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BARRETT, MARY L., Dept. of Geology and Geography, Centenary College of Louisiana, Shreveport, LA

Abstract: Massive U. S. Crude Oil Losses, 1901-1933: Examples from Caddo-Pine Island and Smackover Fields

Massive overproduction events coupled with "rule of capture" law and technical limitations resulted in early U.S. 20th-century crude oil losses unprecedented in modern history. Large losses occurred due to earthen storage leakage and failure, evaporation, discarded emulsions, fires and well blowouts. Oil and associated saltwater losses remained as long-term influences on ecosystem recovery. Documentation of historic field development, including oil and water losses, is used as the basis for field observations and imagery study of landscape alteration. Historic oil spill analysis must take into account associated saltwater losses, as saltwater damage dominates old field landscapes.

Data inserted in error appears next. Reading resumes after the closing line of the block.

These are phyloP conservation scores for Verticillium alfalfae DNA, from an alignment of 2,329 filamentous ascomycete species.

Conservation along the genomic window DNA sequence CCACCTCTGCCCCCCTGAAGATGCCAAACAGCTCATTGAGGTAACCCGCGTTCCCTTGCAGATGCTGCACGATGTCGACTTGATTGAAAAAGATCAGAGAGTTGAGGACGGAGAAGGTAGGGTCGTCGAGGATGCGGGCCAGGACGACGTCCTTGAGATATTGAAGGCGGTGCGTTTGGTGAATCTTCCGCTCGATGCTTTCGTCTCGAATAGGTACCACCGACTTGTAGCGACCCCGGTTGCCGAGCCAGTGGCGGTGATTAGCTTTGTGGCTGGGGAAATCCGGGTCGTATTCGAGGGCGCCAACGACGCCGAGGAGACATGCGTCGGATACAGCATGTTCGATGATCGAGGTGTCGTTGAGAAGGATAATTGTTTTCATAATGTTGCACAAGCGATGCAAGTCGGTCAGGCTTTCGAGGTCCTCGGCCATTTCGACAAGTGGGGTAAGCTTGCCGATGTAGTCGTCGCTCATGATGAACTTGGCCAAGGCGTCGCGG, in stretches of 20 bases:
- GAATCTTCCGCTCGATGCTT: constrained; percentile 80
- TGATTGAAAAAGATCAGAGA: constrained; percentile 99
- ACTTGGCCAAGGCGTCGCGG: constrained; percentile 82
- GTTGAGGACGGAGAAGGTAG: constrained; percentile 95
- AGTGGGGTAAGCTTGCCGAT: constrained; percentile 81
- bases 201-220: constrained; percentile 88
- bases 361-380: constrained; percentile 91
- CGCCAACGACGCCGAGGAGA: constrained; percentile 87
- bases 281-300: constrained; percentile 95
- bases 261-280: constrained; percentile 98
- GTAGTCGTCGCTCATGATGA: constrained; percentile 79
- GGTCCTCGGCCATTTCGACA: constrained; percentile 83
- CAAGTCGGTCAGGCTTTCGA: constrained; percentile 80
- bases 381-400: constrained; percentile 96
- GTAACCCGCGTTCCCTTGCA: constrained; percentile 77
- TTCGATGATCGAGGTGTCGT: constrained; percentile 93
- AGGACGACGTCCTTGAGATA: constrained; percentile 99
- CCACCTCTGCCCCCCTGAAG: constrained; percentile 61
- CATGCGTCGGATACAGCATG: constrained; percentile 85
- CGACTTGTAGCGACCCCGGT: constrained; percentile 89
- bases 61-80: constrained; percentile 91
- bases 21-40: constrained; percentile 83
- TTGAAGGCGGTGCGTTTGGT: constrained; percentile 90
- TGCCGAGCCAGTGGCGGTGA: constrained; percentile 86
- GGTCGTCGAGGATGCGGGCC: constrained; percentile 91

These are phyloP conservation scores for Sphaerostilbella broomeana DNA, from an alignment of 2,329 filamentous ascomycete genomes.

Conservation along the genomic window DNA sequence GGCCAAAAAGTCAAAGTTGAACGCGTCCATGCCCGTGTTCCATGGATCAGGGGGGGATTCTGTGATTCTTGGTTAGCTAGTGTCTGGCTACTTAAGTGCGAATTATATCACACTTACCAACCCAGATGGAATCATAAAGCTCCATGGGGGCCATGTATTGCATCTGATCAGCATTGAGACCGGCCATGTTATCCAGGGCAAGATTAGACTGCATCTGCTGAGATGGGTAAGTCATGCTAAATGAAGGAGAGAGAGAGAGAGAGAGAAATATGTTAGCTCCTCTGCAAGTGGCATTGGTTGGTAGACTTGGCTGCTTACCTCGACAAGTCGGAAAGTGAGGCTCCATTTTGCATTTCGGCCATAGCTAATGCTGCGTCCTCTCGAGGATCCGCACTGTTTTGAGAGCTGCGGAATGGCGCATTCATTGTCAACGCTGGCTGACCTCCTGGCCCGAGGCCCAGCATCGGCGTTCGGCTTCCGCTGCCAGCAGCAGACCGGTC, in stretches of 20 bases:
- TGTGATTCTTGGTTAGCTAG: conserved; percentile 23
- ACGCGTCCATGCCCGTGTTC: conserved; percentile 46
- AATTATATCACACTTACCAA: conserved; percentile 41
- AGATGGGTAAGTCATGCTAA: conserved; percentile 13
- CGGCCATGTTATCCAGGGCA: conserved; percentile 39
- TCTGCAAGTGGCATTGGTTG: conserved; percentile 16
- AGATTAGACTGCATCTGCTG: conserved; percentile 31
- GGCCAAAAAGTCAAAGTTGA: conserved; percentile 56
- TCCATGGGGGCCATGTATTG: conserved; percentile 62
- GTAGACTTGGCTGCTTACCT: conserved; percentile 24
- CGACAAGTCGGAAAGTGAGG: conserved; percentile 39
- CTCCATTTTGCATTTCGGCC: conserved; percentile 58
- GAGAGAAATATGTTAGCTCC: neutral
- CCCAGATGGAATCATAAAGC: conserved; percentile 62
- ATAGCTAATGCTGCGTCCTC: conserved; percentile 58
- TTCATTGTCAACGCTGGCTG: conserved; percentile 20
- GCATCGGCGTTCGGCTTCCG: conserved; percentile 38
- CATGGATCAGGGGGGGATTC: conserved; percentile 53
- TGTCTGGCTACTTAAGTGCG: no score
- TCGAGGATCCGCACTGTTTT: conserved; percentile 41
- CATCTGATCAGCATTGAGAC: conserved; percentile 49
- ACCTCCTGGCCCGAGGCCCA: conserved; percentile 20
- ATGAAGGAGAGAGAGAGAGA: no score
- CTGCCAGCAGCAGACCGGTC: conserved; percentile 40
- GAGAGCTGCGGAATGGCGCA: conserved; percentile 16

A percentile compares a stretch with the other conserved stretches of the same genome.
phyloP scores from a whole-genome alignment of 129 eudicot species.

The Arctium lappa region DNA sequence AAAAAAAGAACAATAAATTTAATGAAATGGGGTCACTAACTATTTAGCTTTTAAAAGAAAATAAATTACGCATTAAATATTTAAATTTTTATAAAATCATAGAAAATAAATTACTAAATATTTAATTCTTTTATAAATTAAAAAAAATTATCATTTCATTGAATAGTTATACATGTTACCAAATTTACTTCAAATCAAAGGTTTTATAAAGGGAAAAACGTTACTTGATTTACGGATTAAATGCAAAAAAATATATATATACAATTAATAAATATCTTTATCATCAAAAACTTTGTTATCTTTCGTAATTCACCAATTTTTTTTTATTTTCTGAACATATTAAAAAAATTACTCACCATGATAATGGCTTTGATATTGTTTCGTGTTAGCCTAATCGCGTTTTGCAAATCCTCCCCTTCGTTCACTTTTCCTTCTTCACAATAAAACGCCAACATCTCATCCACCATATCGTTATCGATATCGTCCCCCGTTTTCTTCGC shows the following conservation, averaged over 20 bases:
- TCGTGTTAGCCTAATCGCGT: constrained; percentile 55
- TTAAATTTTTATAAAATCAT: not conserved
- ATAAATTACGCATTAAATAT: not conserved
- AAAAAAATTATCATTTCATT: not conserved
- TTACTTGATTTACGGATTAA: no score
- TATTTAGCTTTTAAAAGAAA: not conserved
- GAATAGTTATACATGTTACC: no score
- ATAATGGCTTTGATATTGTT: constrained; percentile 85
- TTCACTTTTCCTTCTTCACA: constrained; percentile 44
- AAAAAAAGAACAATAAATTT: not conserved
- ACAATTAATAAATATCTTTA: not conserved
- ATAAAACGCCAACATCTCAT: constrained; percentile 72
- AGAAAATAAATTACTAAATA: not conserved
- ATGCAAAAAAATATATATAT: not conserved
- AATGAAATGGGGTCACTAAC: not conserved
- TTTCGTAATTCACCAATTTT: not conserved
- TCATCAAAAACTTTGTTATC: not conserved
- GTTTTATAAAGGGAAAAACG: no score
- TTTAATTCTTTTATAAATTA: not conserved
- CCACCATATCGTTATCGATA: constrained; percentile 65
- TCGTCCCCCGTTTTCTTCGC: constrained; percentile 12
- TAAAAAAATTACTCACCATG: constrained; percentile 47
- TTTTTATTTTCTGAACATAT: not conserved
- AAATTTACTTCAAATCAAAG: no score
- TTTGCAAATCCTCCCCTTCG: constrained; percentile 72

Caddo-Pine Island Field, LA, and Smackover Field, AR, share similar landscapes and climates yet vary some in their oilfield waste histories. Caddo-Pine Island Field's largest single oil loss occurred over nine months (December 1918-August 1919) during heavy oil overproduction in the Pine Island district. A minimum of three million barrels of oil was lost. Smackover Field held eighteen million barrels of heavy oil in earthen storage by 1925; recovery of the last eight million barrels was not completed until 1933. Up to twenty-five million barrels of oil were lost in the field's first twelve years of production.

The most pronounced landscape patterns are those dominated by major saltwater spillage--most obvious is the extensive erosion and redeposition in drainage areas, very slow vegetative recovery, and major vegetative change with recovery. Areas of primarily oil loss are less obvious, as landscape damage is much less severe. Remnant asphaltic deposits are present in areas of largest heavy oil loss. 

AAPG Search and Discovery Article #90924©1999 GCAGS Annual Meeting Lafayette, Louisiana